The U.S. State of Maine recently voted on a new proposal that will require all law enforcement agencies to obtain a warrant in order to track cellular phones. Many are calling this new law ‘historic’ and it came not long after the U.S. Justice department was under the spotlight for tapping cell phone communication without warrants.
On May 29, 2013, Maine’s House voted 113-28 in favor of LD 415, which would prohibit all law enforcement agencies from tracking cell phones without first getting a warrant. The proposal would allow, on the rare occasion, some warrantless monitoring of cell phones, but only in exceptional cases that might “jeopardize state or national security”.
What would make such a law so controversial is that it requires law enforcement to alert the person that was tracked within three days time from the event. The only stipulation that exempts this is if it would jeopardize the investigation on the person or persons involved. In the event that a three day notification would jeopardize the investigation, it would give the law enforcement agency 180 days before they would need to notify the trackee.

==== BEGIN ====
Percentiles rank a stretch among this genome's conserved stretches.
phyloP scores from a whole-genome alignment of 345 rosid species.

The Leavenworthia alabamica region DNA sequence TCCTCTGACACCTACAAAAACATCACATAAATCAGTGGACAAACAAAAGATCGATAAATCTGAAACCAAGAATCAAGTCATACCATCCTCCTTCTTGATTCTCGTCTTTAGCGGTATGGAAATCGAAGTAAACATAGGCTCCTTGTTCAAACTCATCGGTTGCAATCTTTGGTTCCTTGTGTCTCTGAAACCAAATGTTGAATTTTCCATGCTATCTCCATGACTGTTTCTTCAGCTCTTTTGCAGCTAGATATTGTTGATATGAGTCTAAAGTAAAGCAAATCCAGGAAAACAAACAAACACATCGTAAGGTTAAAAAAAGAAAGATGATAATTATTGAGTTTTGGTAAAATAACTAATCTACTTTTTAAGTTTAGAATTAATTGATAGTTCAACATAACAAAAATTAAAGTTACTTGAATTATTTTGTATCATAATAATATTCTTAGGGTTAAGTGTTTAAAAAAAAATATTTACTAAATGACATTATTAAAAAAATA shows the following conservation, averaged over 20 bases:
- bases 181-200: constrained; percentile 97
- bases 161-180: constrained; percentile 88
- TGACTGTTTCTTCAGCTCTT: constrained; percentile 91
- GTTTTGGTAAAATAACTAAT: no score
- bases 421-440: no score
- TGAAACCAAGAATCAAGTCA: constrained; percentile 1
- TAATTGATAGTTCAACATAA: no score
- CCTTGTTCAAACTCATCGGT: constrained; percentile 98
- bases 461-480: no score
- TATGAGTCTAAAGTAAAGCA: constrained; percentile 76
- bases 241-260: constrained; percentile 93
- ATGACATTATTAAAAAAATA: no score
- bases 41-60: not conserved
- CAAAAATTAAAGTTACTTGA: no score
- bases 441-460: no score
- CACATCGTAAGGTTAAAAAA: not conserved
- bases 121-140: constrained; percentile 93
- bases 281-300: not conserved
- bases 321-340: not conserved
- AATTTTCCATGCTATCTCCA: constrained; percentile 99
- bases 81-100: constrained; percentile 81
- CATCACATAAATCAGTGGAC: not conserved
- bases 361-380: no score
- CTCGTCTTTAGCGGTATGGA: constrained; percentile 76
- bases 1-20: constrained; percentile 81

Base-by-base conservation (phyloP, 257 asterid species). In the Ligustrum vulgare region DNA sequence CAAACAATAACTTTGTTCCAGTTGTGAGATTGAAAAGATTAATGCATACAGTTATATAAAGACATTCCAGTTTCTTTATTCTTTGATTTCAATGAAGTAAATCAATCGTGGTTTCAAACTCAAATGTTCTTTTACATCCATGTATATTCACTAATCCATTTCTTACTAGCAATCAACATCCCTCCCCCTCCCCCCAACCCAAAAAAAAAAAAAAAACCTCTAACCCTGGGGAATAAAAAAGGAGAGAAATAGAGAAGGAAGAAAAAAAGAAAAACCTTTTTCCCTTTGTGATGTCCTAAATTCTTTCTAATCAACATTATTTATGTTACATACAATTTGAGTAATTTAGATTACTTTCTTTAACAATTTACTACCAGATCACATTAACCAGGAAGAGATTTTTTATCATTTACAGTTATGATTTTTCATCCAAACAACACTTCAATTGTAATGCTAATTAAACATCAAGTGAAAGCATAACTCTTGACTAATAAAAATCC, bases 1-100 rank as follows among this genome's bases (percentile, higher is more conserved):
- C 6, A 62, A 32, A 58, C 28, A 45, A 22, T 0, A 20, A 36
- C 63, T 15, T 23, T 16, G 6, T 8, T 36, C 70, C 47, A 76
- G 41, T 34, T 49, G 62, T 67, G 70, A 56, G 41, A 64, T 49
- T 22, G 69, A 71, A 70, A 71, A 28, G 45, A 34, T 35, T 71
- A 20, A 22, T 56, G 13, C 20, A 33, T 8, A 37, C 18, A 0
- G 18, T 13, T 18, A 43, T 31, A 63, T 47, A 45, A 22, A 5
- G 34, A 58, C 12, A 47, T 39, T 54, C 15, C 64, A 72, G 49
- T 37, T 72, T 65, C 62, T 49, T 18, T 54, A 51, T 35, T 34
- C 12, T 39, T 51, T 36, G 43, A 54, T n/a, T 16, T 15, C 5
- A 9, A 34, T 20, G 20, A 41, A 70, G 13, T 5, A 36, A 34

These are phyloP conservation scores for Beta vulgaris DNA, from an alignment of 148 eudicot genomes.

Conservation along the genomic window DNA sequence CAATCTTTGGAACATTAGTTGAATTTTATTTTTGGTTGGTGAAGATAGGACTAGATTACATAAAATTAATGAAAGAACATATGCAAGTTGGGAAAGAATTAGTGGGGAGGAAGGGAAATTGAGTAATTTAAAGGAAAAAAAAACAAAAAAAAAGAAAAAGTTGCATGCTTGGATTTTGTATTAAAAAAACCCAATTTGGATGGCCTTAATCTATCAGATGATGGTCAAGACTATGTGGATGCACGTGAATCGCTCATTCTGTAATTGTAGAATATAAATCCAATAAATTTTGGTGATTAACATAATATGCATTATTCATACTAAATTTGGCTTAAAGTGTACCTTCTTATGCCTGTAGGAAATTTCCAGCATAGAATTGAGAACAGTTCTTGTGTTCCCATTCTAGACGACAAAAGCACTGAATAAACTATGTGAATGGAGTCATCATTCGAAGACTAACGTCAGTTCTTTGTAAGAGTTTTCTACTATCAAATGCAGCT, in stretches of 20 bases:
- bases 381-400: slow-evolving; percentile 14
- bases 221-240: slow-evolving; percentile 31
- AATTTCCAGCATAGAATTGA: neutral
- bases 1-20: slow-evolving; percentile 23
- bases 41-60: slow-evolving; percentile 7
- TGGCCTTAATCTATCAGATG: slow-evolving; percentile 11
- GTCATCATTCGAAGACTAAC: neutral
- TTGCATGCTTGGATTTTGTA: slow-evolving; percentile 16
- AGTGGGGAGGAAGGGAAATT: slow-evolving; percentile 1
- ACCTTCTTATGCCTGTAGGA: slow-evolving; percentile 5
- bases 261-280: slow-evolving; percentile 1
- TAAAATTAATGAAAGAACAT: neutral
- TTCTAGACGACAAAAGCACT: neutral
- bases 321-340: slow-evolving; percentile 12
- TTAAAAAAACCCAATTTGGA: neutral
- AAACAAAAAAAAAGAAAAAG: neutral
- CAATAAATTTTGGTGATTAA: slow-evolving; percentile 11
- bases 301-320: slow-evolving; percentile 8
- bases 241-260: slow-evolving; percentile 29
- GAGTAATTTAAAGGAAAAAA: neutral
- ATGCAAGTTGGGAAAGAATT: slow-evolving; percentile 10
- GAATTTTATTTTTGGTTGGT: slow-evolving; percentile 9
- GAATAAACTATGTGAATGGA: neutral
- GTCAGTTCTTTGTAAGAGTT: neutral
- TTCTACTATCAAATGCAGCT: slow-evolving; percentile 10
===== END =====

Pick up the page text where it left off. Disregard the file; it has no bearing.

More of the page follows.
LD 415 also requires an annual report to be published on the Internet outlining the number of tracking incidents that were acted on by all law enforcement.
Those who supported LD 415 said such a law is due to the antiquity of the federally passed Electronics Communications Privacy Act of 1986. Those opposed to the law, which mainly subsisted of law enforcement personnel, said that such a law would hinder an investigation and make it harder for them to catch criminals in the act.
Just last month the U.S. House Judiciary Committee held a hearing on how the FBI was operating in regards to tracking GPS-enabled devices. This hearing was to clarify the FBI’s use of a cell phone-tracking program called Stingray. Many lawmakers were concerned that the technology might be used for the wrong reasons or that the technology was in violation of a person’s privacy.